Tuesday, July 29, 2014

Empiricism at its finest

Our story today features the trash man, the classmate whose job it is to go around taking trash out around campus, and one tall man, a classmate who is kind of lazy and gets bounced between jobs. Yesterday morning the trash man pulled his back trying to lift a particularly heavy load of trash and asked tall man to switch jobs for the day. A bit later, while I am assisting trash man in doing tall man's job, tall man walks in and, hoping for guidance as to when to go on a trash run, tells trash man that the trash truck is half full.

I ask if the trash truck is half full or half empty, which tall man doesn't hear so trash man repeats it.

Tall man says, "I don't know, let me go check", walks out the door, looks at the truck for a minute, comes back in, and says, "Sorry, you were right. It was half empty."

The reference to the famous glass half full personality test was missed so profoundly that I think some wholly new insight has been reached. The thought that the glass could be double checked had honestly never occurred to me. The thought that someone could hear that and not immediately recognize the equivalence of the two cases shows just how much we imagine to be automatic and instinctual arithmetic processing is actually learned.

Tall man is undenibly ignorant, a high school drop out only now getting his GED as part of the Piney Point program, and while I do find an inappropriate level of amusement in his poor vocabulary and lack of historical and geographical knowledge, he is doing a fine job of bettering himself, having moved visibly from a lazy, arrogant punk to something rapidly approaching a contributing member of society. In fact, out of the twelve in this class, he is the only one to respond positively to the faux military discipline and general bullshit of Piney Point, proof that the boot camp method of education does work for some people. Of course, it does nothing for the rest of us, and he has, despite his personal forward movement become the laziest person in class by virtue of the two lazier people getting kicked out.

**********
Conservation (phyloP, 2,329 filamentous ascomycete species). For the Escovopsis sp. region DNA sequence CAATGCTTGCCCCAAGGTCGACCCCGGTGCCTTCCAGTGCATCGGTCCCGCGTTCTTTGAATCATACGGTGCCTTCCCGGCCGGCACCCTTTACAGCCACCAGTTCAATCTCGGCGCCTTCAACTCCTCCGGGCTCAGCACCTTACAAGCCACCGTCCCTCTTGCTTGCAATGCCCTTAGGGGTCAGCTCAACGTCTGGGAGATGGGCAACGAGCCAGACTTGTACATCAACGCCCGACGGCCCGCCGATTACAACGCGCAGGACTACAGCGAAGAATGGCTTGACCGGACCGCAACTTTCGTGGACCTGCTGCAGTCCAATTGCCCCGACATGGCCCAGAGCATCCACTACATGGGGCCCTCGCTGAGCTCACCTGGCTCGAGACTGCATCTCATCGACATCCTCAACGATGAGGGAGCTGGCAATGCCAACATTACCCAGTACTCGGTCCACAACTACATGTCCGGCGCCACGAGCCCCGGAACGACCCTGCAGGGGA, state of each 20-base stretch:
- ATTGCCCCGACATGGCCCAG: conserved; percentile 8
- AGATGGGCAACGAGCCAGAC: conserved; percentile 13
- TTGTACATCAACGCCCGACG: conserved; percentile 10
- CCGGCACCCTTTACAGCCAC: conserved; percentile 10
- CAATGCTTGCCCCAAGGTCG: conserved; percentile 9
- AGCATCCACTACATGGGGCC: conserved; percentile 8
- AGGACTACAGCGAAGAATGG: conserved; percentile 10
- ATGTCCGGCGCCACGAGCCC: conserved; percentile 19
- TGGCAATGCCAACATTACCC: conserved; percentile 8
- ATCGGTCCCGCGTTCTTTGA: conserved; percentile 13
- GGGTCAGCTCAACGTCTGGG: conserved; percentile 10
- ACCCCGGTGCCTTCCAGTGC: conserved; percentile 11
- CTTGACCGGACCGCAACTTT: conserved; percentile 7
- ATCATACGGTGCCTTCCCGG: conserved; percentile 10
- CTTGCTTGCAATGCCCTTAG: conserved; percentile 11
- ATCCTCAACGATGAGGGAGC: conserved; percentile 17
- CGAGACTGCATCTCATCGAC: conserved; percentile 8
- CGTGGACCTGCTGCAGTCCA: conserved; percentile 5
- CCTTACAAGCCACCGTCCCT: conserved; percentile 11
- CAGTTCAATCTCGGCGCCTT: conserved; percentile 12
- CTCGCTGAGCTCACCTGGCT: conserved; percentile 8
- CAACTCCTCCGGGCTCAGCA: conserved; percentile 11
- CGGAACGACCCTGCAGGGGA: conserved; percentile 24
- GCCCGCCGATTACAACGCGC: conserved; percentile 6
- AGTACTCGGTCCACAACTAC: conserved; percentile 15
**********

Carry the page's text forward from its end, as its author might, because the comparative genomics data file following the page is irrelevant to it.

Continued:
Today as well we had our class on sexual harassment. We watched a badly acted video in which a racially diverse cast sexually harassed each other in hilariously inappropriate ways and then became rule citing robots who dealt with each harasser according to the procedures laid out in company policies. This was followed by a lively debate between the instructor (who believes that sexual harassment is a bad thing)  and three particularly outspoken classmates offended by the notion that women aboard a ship are to be treated as real people, not "fuckmeat". I stayed well out of the conversation out of profound shame.

On the plus side, we were told that sexual harassment, out of all crimes and failings, is punished most harshly aboard a modern ship, subjecting a convicted harasser to firing by the company, suspension and punishment by the union, substantial civil lawsuit awards, and federal prison time. Despite this, it remains the third most common reason for firings aboard a ship. Talking to an upgrader who confirmed that that shit just isnt tolerated nowadays. The three who can't seem to get that are, in his opinion, not long for this industry.

With today's conversation in mind as well as the work ethic of my classmates, I can definitely see only four or five of us sailing still five years from now. It warms my heart to think that those bastards are going through all this bullshit and getting nothing for it but impoverishment and pain.

Edited: Posted this from my phone. Looks like I should avoid long phone posts.

1 comment:

  1. An engineer makes sure the glass is the correct size...

    a GCaptain reader.....